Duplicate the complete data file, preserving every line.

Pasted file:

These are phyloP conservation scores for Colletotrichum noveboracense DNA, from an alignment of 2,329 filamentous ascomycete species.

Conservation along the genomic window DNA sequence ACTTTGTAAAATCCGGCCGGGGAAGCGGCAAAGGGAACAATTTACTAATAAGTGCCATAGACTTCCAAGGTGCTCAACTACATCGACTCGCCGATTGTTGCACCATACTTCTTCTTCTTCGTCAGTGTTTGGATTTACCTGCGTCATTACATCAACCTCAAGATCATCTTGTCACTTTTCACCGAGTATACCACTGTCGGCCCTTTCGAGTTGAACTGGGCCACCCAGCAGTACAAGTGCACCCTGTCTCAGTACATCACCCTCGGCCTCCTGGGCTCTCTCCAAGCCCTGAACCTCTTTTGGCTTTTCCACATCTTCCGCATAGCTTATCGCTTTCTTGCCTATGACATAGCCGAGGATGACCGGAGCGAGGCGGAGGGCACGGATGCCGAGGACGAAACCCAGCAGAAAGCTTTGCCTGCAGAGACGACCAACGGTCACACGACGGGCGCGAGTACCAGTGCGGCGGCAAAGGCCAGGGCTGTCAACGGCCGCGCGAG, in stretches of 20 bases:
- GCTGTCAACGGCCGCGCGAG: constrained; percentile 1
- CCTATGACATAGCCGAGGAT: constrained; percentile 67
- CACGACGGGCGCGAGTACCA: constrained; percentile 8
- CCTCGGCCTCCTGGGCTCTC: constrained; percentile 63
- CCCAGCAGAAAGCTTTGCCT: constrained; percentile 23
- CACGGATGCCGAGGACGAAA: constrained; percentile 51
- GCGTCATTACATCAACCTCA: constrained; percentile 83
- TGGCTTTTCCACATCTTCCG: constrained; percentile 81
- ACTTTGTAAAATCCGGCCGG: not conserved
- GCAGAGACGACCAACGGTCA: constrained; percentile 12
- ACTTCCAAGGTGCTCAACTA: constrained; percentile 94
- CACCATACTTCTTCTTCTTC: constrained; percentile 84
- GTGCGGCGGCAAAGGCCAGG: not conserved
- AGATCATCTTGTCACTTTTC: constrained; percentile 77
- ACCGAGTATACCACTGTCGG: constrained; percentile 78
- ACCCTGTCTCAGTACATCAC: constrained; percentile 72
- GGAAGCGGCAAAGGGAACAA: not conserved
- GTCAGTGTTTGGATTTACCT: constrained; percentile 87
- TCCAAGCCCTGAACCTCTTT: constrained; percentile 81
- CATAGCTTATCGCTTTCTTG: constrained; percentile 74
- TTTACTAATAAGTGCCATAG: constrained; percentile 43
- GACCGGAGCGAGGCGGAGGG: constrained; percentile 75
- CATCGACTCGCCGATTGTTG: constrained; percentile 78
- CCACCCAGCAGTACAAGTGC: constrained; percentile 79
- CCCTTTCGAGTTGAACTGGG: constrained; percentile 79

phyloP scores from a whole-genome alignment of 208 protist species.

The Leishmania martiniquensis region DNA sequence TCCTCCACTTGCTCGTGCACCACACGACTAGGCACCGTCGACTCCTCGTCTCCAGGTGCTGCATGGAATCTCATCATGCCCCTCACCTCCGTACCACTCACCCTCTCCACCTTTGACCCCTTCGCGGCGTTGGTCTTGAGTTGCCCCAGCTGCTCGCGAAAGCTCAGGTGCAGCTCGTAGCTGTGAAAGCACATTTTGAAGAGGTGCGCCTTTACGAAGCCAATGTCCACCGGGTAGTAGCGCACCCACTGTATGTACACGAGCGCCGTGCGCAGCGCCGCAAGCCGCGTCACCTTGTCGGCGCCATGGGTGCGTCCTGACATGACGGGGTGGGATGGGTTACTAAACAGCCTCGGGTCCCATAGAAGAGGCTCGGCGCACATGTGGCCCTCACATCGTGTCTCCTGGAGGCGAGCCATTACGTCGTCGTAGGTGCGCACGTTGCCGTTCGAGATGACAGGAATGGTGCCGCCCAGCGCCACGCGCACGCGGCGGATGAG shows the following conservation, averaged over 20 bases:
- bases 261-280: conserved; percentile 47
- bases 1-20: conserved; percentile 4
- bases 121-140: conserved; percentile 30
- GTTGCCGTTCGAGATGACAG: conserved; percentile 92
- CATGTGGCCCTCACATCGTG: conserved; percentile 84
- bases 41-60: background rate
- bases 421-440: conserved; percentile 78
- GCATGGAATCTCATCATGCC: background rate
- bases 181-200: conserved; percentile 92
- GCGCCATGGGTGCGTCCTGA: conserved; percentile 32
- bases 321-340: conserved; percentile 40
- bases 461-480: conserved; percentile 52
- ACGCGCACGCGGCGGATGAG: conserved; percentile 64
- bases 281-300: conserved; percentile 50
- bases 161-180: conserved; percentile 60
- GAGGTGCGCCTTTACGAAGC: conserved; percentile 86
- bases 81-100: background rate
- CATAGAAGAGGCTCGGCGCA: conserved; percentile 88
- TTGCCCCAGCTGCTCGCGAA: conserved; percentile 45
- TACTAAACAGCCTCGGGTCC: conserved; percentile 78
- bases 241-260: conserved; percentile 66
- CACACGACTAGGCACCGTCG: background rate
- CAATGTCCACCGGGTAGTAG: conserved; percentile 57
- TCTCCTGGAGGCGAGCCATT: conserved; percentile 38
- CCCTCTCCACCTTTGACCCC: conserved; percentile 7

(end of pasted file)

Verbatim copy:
These are phyloP conservation scores for Colletotrichum noveboracense DNA, from an alignment of 2,329 filamentous ascomycete species.

Conservation along the genomic window DNA sequence ACTTTGTAAAATCCGGCCGGGGAAGCGGCAAAGGGAACAATTTACTAATAAGTGCCATAGACTTCCAAGGTGCTCAACTACATCGACTCGCCGATTGTTGCACCATACTTCTTCTTCTTCGTCAGTGTTTGGATTTACCTGCGTCATTACATCAACCTCAAGATCATCTTGTCACTTTTCACCGAGTATACCACTGTCGGCCCTTTCGAGTTGAACTGGGCCACCCAGCAGTACAAGTGCACCCTGTCTCAGTACATCACCCTCGGCCTCCTGGGCTCTCTCCAAGCCCTGAACCTCTTTTGGCTTTTCCACATCTTCCGCATAGCTTATCGCTTTCTTGCCTATGACATAGCCGAGGATGACCGGAGCGAGGCGGAGGGCACGGATGCCGAGGACGAAACCCAGCAGAAAGCTTTGCCTGCAGAGACGACCAACGGTCACACGACGGGCGCGAGTACCAGTGCGGCGGCAAAGGCCAGGGCTGTCAACGGCCGCGCGAG, in stretches of 20 bases:
- GCTGTCAACGGCCGCGCGAG: constrained; percentile 1
- CCTATGACATAGCCGAGGAT: constrained; percentile 67
- CACGACGGGCGCGAGTACCA: constrained; percentile 8
- CCTCGGCCTCCTGGGCTCTC: constrained; percentile 63
- CCCAGCAGAAAGCTTTGCCT: constrained; percentile 23
- CACGGATGCCGAGGACGAAA: constrained; percentile 51
- GCGTCATTACATCAACCTCA: constrained; percentile 83
- TGGCTTTTCCACATCTTCCG: constrained; percentile 81
- ACTTTGTAAAATCCGGCCGG: not conserved
- GCAGAGACGACCAACGGTCA: constrained; percentile 12
- ACTTCCAAGGTGCTCAACTA: constrained; percentile 94
- CACCATACTTCTTCTTCTTC: constrained; percentile 84
- GTGCGGCGGCAAAGGCCAGG: not conserved
- AGATCATCTTGTCACTTTTC: constrained; percentile 77
- ACCGAGTATACCACTGTCGG: constrained; percentile 78
- ACCCTGTCTCAGTACATCAC: constrained; percentile 72
- GGAAGCGGCAAAGGGAACAA: not conserved
- GTCAGTGTTTGGATTTACCT: constrained; percentile 87
- TCCAAGCCCTGAACCTCTTT: constrained; percentile 81
- CATAGCTTATCGCTTTCTTG: constrained; percentile 74
- TTTACTAATAAGTGCCATAG: constrained; percentile 43
- GACCGGAGCGAGGCGGAGGG: constrained; percentile 75
- CATCGACTCGCCGATTGTTG: constrained; percentile 78
- CCACCCAGCAGTACAAGTGC: constrained; percentile 79
- CCCTTTCGAGTTGAACTGGG: constrained; percentile 79

phyloP scores from a whole-genome alignment of 208 protist species.

The Leishmania martiniquensis region DNA sequence TCCTCCACTTGCTCGTGCACCACACGACTAGGCACCGTCGACTCCTCGTCTCCAGGTGCTGCATGGAATCTCATCATGCCCCTCACCTCCGTACCACTCACCCTCTCCACCTTTGACCCCTTCGCGGCGTTGGTCTTGAGTTGCCCCAGCTGCTCGCGAAAGCTCAGGTGCAGCTCGTAGCTGTGAAAGCACATTTTGAAGAGGTGCGCCTTTACGAAGCCAATGTCCACCGGGTAGTAGCGCACCCACTGTATGTACACGAGCGCCGTGCGCAGCGCCGCAAGCCGCGTCACCTTGTCGGCGCCATGGGTGCGTCCTGACATGACGGGGTGGGATGGGTTACTAAACAGCCTCGGGTCCCATAGAAGAGGCTCGGCGCACATGTGGCCCTCACATCGTGTCTCCTGGAGGCGAGCCATTACGTCGTCGTAGGTGCGCACGTTGCCGTTCGAGATGACAGGAATGGTGCCGCCCAGCGCCACGCGCACGCGGCGGATGAG shows the following conservation, averaged over 20 bases:
- bases 261-280: conserved; percentile 47
- bases 1-20: conserved; percentile 4
- bases 121-140: conserved; percentile 30
- GTTGCCGTTCGAGATGACAG: conserved; percentile 92
- CATGTGGCCCTCACATCGTG: conserved; percentile 84
- bases 41-60: background rate
- bases 421-440: conserved; percentile 78
- GCATGGAATCTCATCATGCC: background rate
- bases 181-200: conserved; percentile 92
- GCGCCATGGGTGCGTCCTGA: conserved; percentile 32
- bases 321-340: conserved; percentile 40
- bases 461-480: conserved; percentile 52
- ACGCGCACGCGGCGGATGAG: conserved; percentile 64
- bases 281-300: conserved; percentile 50
- bases 161-180: conserved; percentile 60
- GAGGTGCGCCTTTACGAAGC: conserved; percentile 86
- bases 81-100: background rate
- CATAGAAGAGGCTCGGCGCA: conserved; percentile 88
- TTGCCCCAGCTGCTCGCGAA: conserved; percentile 45
- TACTAAACAGCCTCGGGTCC: conserved; percentile 78
- bases 241-260: conserved; percentile 66
- CACACGACTAGGCACCGTCG: background rate
- CAATGTCCACCGGGTAGTAG: conserved; percentile 57
- TCTCCTGGAGGCGAGCCATT: conserved; percentile 38
- CCCTCTCCACCTTTGACCCC: conserved; percentile 7